LR: Welcome to Pure Dog Talk, I’m your host Laura Reeves. Today, we’re going to talk about a couple of the most difficult pieces of any dog show day: win photos and outfits. I KNOW, I feel your pain. So, let’s start with photos, we have all been there. Ok, the huge win, the perfect moment memorialized forever, you count the days until that photo mailer arrives, or you look it up on line, and you open the photo in anticipation, and Oh Dear God. I look like Jabba the Hut. Ok, the Good Lord knows my pile of photos will never see the light of day, is daunting. I don’t consider myself photogenic on the best of days. And even the good pictures, I’m obsessing about some detail that nobody else is even gonna notice. So, a while back I talked to a few folks in the sport and got some really great tips on how to make this a much less painful process for everyone. With a little work, we can all improve the potential for an awesome win photo. From Warren and Vicki Cook, show photographers here on the West Coast, best advice: smile. Warren says he sees people all the time that are so concentrated on their dog in that moment, that they forget that this is supposed to be fun. Have fun. Ok you need to practice your smile in the mirror, His description is a power smile, one that says: of course you liked my dog, everybody does. I loved the input that he provided about where to look or where to stand with your dog during the photo. He said if it’s a standing or a table breed, you should be more towards the back, the tail end of the dog with your body, and that this makes the photo flow instead of everything being bunched up in one place in the front. And it allows you to kind of tilt the top of your head away from the camera, that tightens up the neck skin. Trust me, there’s multiple advise items here on double chins, so, just saying. And then he says that you should either look at your exhibits head with your confident and calm smile, or look at the camera. There’s a difference of opinion about look at the dog, look at the camera. Everybody has a side to this topic, I personally lean towards look at the dog, but you know, do what feels right in the moment. Back to the whole double chin question, very important, Warren’s comment: don’t tuck your chin. He’s right, this isn’t a good look, so we avoid this one. Ok, so now if you have a down breed, so like a Setter or something like that where you have to hold the tail and the head at the same time, you’ll likely find your body is sort of in the middle of the dog. So, as best you can, turn your shoulders a little bit towards the head end. Once again, do not tuck your chin. Women, darlings, please remember that the flash goes under the dog too, so if you’re wearing a skirt, it’s a good suggestion to turn your knees towards the head as well. Great suggestion for men that I would not have thought of: if you’re leaning over a dog rather than getting down and kneeling with it, make sure you have a tie clip. Otherwise, that tie is gonna possible tickle the top line and the dogs gonna break out of his stack, And I love this one: don’t watch the hand holding the tail, it’s all connect, ok? So, if you were holding the tail in the right place 2 seconds ago, it’s still in the right place. And again, some more really good advice for table breeds, be aware of patterns in your blouse or your top, or where the belt line in men or even women, shows about of behind the top line of the dog. These can be distracting, and from across the ring when the judge is first looking at your exhibit, might give a bad impression that’s kind of hard to shake. So, put your dog on a table at home, kind of see where your outfit puts the whole element of that picture, by looking at the dog with one eye. How cool is that? This is what the camera does, and frankly, most people have a dominant eye, so they’ll see the dog 1st from a distance with one eye as well. Warren’s advice on stacking the dog for the photo, and this is my advice for stacking a dog when you’re training it anyway: when you first go in the ring, when you’re setting up for a photo, establish the outline, set the left front, left rear. Right? Outside front, outside rear, we talked about this in our very 1st podcast about stacking your dog. 1, 2, 3, 4, 5, the same thing applies. There are some places, according to Warren, now I’ve not personally encountered this, you’re not going to get a lot of time with your show win photographer. So, know your dog, establish the dog at the proper angle for that individual dog, and then be sure that you tell the photographer, nicely, where you’d like them to be, to shoot the angle that you’d like them to shoot the dog. If they disagree, maybe you could just ask them to do it your way first, and then you can try shooting a different angle if they think that one still doesn’t look good. Another show photographer that’s been around for ages, Meg Kalea, same thing: practice in a mirror. Practice your smile in a mirror and remember what it looked like, and what that felt like. And a lot of times, and I find this to be true actually, it feels like you’re over the top, but it comes across really well on a photo. And a good friend of mine Karen Calgary is an owner/handler of Belgian Tervuren, don’t wear dark clothes with a dark dog. And we talk about this in other places, not just for the photo, but particularly in the photo, it’s very hard to get any distinguish-ment of the dog and see the dogs outline if it blends into what you’re wearing. So, think about that when you make your outfit choices, and we’ll go into that a little bit later. Women, check your face, make sure your make-ups good. Stand up straight, we talked about this and back to the double chin thing, Karen’s advice is pull your chin up and out slightly, to remove the extra chins. She likes to call it: smiling like you’ve won the power ball. Another friend of mine, Blossom Scott-Hinde is a professional handler, again, her recommendation: practice in the mirror. And her advice is press your tongue to the roof of your mouth to help do-away with double chins. Cool, right? And finally, Karen Evasook who’s candid dog show photographer and she’s an ad designer, again, practice. And I love her comment: you need to be able to make your face into a pleasant visage by rote. So, in other words, you have to just automatically go into that perfect smile. You practice everything else, you practice stacking and gating and grooming, practice smiling. And she had another wonderful tip I thought. Use selfies. Use your phone for selfies not to post all over social media, but to see what that smile looks like when you do it a certain way. Know how that looks and what your face feels like, and she also suggests, and I think this is a really good one, it’s tough sometimes, but if you want to chat a bit with the judge, that you do that after the photos are taken. Not while you’re trying to concentrate on getting the dog set-up, and looking good and all the rest of it. Ok, there you go. I know for a fact that I’ll be locking the door before practicing my pleasant visage. But hey that’s alright, old dogs learn new tricks every day. And a lot of thanks to our experts out there, really appreciate your excellent advice. And as a corollary to photos, let’s talk some more about clothing. First and foremost, we need to understand that our sport deserves to be treated with respect, period. Business professional is the order of the day. Jeans, short skirts, high heels, dangling jewelry, those are great for a night out, but not a trip around the dog show ring. We’re going to spend a lot of time in the fairer sex here, because let’s be real, our troubles are mighty. I’m gonna start with you guys. I’m certainly no clothes horse, and my version of sartorial splendor makes most of your average fashionista’s just blink. But, even with that, I will recommend against polyester anything, anytime. Great example, I have the most adorable guy that bought 1 suit so he could owner/handler the Wire Hair Pointer I sold him. And this guy, he’s road crew, rough, errrr. Iowa guy. And he fully expects to be buried in that self-saved suit, but by God, as he says, it was a decent wool blend dark suit that could be dressed up with different shirt and tie on different days, and it worked right for him. Make the investment in a decent suit. Maybe add a couple pairs of Dockers and sports coats or something for those hot outside shows. Buy 1 shined up pair of comfy loafers, and boom, you are good to go. Now, on the hand, on the other hand, women struggle with everything from skirt, to pant suit, classy, fashionable, and comfortable. Please, girl. Shoes, oh my gosh, ok. So, here’s some more input from our Photog experts, Warren again says: dress as if you were applying for a loan at a bank, and your grandmother is the loan officer. Excellent. Ladies especially, take a really good friend with you when you shop for clothes. And let us all remember that what is tight and tucked in, might not be so when you’re bending and twisting and running around the ring, ok? If you could play a round of tennis in the clothes you’re showing in, they’re probably the right amount of looseness. A great tip, and one that I see a lot of people miss, and that is the long flowing skirts, detract from your exhibit. So that’s perhaps a no, ok? Another one I love from Warren: jewel colors look good with dogs. So, the jewel tones, the sapphire and emerald and ruby, and like that. And you want to try not to have too much reflection, so shiny suit Saturday, not always a great plan, although we love it. Red dogs and red or orange outfits are not good according to Warren, but blue dogs and blue outfits are fine, go figure. If, for example you have an Afghan Hound that is black, and lacking in coat down from the brisket, a black skirt of black slacks would help minimized that, and would be the exception of standing towards the rear of your dog in photos or when you present the dog, very good observation. Ok, back to our very real girl struggles. Number 1 on the list, hose, or no hose. Ya. My rule personally, 80 degrees or less, yes to nylons. Above that, not required. I’ve shown at a lot of really ugly, hot, outdoor shows, but there’s one that just completely stands out in my mind. We were in Wisconsin in July, it was 105 on the thermometer and 85% humidity, literally. And the group judge that day was none other than one of my idols, Mrs. Michelle Billings, oh dear Lord. Ok, she was the Jackie O of dog show judges, there was no way I could go in her ring without wearing hosiery, so I dutifully slithered into a pair of suffocating nylons just long enough to get through the group, which I won, fortunately. 30 seconds after the win photos, those nylons were gone, and the Best in Show photo looks like I’ve literally been dipped in a vat of Olive Oil, that was just a miserable day. So again, do what makes you feel comfortable, while still being respectful to the sport. An unwritten rule, that people may not know about for men and really for women too, if a judge removes their jacket in the ring on a hot day outside, that’s an Olly Olly Oxen Free to do the same thing for the exhibitors. So that’s just something to be aware of, if your judge in the ring you’re going into, boom, you’re good to go. Another one, bait bags, no. Just no. I don’t mean to be unkind, but that particular option is essentially unprofessional and it’s clumsy and it marks you immediately as an inexperienced handler, just putting it out there. Buy outfits with pockets, learn how to put a piece of bait in your arm band. I absolutely refuse to encourage the raw bait technique, I find it incredibly awkward on multiple levels. For that matter train your dog, train your dog to stand up and not need a whole lot of bait, there’s another option. Ok, suits, separates, skirts, pants, everybody has an individual style, that’s not really all that important. These are very personal decisions, your basic defining principle needs to be professional, comfortable, appropriate. A side note here, I beg of you women, friends: do not succumb to the old wives’ tale to win by cleavage. It isn’t pretty, and it isn’t classy. Now I’m not saying we have to dress like nuns, but for heaven’s sake, less is more, alright? We aren’t here to see the handler and/or her adornments. We’re here to see the dogs. Distractions from your dog are not in your best interest. Finally, shoes. Now, on this one, I really cannot stress enough, remember someday, you too will be old, ok. Take care of your feet, and by taking care of your feet you take care of your entire body. And if you do that as a young person, much more likely that your body will hold up until at least a reasonable middle age. Spend money on shoes, it’s worth it. Buy shoes with proper arch support, proper fit and comfort that aren’t going to leave you crying at the end of innumerable hours on concrete floors. Personally, I’ve been burned more times than I can even begin to count, because I wanted to have new, comfy shoes for that big deal show. Like, example, Orlando just in December. You know, I still haven’t learned. Six hours, definitely not comfortable. Learn from my advice, please, do not take new shoes to a big dog show. At minimum, if you really want to wear that super cute pair of matching shoes with your outfit, great. Bring an old, trusty, reliably comfortable pair of shoes with you, wear those all day and just change into the fancy ones for that half hour, whatever you’re going to be in the ring. There you go guys, I hope this helps. For future reference these are issues of great importance, but seriously, comfortable, professional, classy and don’t forget to smile. This has been Pure Dog Talk wishing you pretty pictures and fabulous outfits in the near future.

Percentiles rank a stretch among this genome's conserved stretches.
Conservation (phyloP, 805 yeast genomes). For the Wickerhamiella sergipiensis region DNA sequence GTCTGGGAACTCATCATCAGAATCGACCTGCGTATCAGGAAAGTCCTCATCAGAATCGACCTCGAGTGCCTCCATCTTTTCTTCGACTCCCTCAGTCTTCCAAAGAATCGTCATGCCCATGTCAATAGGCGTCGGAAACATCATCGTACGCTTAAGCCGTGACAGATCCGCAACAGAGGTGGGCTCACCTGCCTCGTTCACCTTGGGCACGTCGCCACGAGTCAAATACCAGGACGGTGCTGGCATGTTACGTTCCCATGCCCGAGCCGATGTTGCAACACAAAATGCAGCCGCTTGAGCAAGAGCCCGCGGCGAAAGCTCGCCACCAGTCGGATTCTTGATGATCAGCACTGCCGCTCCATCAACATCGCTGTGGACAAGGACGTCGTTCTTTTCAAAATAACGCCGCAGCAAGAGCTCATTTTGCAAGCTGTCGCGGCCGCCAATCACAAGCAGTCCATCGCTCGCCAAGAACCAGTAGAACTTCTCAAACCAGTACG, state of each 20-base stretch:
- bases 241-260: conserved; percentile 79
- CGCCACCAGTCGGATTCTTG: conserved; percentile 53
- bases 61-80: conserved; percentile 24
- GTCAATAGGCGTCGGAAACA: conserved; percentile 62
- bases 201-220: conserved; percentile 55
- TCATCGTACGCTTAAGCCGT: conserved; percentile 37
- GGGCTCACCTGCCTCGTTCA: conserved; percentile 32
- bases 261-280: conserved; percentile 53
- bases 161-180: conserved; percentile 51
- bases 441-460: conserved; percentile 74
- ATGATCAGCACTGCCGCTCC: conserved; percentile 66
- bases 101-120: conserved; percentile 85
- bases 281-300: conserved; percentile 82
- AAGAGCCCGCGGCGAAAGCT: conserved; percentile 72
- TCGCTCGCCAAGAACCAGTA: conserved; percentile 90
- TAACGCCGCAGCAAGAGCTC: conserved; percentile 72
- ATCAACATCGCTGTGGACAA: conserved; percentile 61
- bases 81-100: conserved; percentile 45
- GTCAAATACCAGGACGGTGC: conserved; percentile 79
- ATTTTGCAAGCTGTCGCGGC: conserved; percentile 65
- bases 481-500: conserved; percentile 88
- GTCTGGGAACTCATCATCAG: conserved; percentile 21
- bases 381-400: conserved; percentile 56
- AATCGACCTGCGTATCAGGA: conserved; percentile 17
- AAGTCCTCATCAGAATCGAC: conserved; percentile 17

As always, if you have any questions or input, we’d love to hear from you. The show notes and links to resources on today’s topic are available at puredogtalk.com. Drop us a note in the comments or email to Laura at puredogtalk.com. Remember guys, this podcast if for you so if you want to know something, give me a holler, we’ll do podcast for you. If you wouldn’t mind, you could help me out here, take a couple minutes to visit iTunes and give us a review. This will help share the love with others out there in the sport. This has been Pure Dog Talk with your host, Laura Reeves. We hope you can join us next time as we continue the journey to success with your purebred dog.